Journalist Urges New Orleans to Truly Celebrate Mardi Gras

February 17, 2006 at 12:00 AM EDT

CHRIS ROSE: New Orleans is used to getting lots of attention, but as the sights and sounds of carnival descend upon the city this year, “scrutiny” might be a better word for it. And the question of the hour seems to be: Why are they having Mardi Gras?

Isn’t New Orleans still a debris-strewn wasteland with hundreds of thousands of residents still living in exile? And aren’t the cops who would provide security stressed-out and dog-tired? Is it appropriate to have Mardi Gras at all, considering? The answer to all those questions is yes.

MAN SINGING: Sweet home New Orleans.

CHRIS ROSE: It’s very dark here, literally and emotionally. More than five months after the disaster that ripped the bones and soul out of America’s most interesting city, it’s just about the saddest place you ever saw. This is unnatural.

SPOKESMAN: Mardi Gras for 1954. Before you, you see a sight you’d see nowhere, I don’t believe, in the United States.

CHRIS ROSE: New Orleans is historically the most free-wheeling, social and tolerant city in the country. That is our essence, our identity– and this part’s important– our economy.

SINGING: Everybody get upon floor and enjoy yourself —

CHRIS ROSE: Truthfully, every day around here is Mardi Gras on some small scale, so full of music, food, dance and celebration. It’s just that, for a couple of weeks in late winter, we make it official and invite the rest of the country to join us.

SINGING: Well, I’m going to New Orleans I want to see the Mardi Gras

CHRIS ROSE: Some would suggest that to hold this bacchanalian festival this year is distasteful at best, disrespectful at worst. But we celebrated Thanksgiving here and Christmas and Hanukah and Kwanzaa and New Year’s Eve and nobody called us out. How could we not observe our single most defining cultural event, the holiday that draws together our music, food, attitude, character, our artistic expression and love of satire, this year of all years?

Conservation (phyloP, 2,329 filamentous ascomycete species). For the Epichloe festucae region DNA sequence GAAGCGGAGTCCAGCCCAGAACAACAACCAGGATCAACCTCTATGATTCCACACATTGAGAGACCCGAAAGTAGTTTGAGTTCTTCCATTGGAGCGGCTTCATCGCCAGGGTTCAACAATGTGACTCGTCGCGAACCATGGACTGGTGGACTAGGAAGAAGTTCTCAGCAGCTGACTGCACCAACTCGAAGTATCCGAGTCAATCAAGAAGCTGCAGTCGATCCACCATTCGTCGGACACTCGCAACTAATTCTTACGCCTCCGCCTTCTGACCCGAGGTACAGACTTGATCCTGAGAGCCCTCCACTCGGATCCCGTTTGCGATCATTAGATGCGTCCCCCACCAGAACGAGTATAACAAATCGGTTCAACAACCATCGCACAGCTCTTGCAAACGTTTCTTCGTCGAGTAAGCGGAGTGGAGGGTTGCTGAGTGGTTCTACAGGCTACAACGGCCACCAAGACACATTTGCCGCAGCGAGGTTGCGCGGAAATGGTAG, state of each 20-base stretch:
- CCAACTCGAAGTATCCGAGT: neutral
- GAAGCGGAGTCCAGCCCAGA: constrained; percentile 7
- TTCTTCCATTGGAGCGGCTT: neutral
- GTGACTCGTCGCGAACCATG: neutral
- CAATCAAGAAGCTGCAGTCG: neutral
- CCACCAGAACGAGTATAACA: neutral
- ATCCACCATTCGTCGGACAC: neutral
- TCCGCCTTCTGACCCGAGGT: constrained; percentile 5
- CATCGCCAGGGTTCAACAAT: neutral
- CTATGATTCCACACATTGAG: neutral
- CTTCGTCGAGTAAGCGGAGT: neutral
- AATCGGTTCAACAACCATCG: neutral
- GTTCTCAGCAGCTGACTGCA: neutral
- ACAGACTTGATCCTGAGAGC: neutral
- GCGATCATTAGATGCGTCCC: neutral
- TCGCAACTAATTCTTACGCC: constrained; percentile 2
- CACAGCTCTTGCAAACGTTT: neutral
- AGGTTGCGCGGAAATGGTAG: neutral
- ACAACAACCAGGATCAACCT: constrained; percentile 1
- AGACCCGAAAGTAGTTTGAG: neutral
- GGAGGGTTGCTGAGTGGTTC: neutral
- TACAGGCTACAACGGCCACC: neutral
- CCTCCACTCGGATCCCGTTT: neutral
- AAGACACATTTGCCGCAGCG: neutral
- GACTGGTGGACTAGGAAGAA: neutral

The simple view of Mardi Gras is that it’s a big drunk, a lot of nudity, and common sense on holiday. Well, yeah. That’s one viewpoint.


To locals, Mardi Gras is so richly layered and generations-deep tradition that it defies categorization. And it’s so much more than parades and plastic beads. It’s high-society balls and spectacular drag-queen runway shows; it’s the raucous and nearly mystical Mardi Gras Indian war games in the streets; all-night piano jams in the nightclubs; it’s back-of-town, front stoop crawfish boils and a half dozen events featuring pets in costumes. Where do you begin to tell the strange story?

SPOKESMAN: Here come the Nevil brothers —

SINGING: — be there for the Mardi Gras

CHRIS ROSE: It’s inconceivable that residents and businesses– again, those that are here– wouldn’t decorate their buildings in purple, green and gold bunting to mark the season, to mark our resilience, all to the accompaniment of radio stations drowning the airwaves with seasonal songs by Dr. John, Professor Longhair and the Neville Brothers, all of it to say, “hey, we’re still here, and we’re still New Orleans!” And it’s not just the city, but the whole region, all of it impacted by Katrina and Rita.

There are shrimp boat parades down on the bayous and trail rides on painted horses out on the prairies of Cajun country and even a push lawnmower parade in the Baton Rouge.

The suburbs, the exurbs, all the way up to the state capital and from Galveston to Mobile, it is what it is and it is who we are.

Mardi Gras is the consummate expression of community and the joy of living. We do all this for the kids, sure, but we do it for us, too, for our sheer will to live.

All this is just emotional reasoning, of course. There’s another compelling purpose to Mardi Gras this year, one that trumps the revival of our spirits.

Simply put, Mardi Gras means millions of dollars here. It doesn’t take Ross Perot to understand it’s the economy. And if you want to talk about a place that needs currency way beyond plastic beads, this is it.

SINGING: Mardi Gras and a second line —

CHRIS ROSE: So we’re going to let the good times roll as best we can in battered and beleaguered New Orleans this year, every year, for as long as we’re still here.

SINGING: Sweet home, sweet home, sweet home New Orleans

CHRIS ROSE: I’m Chris Rose.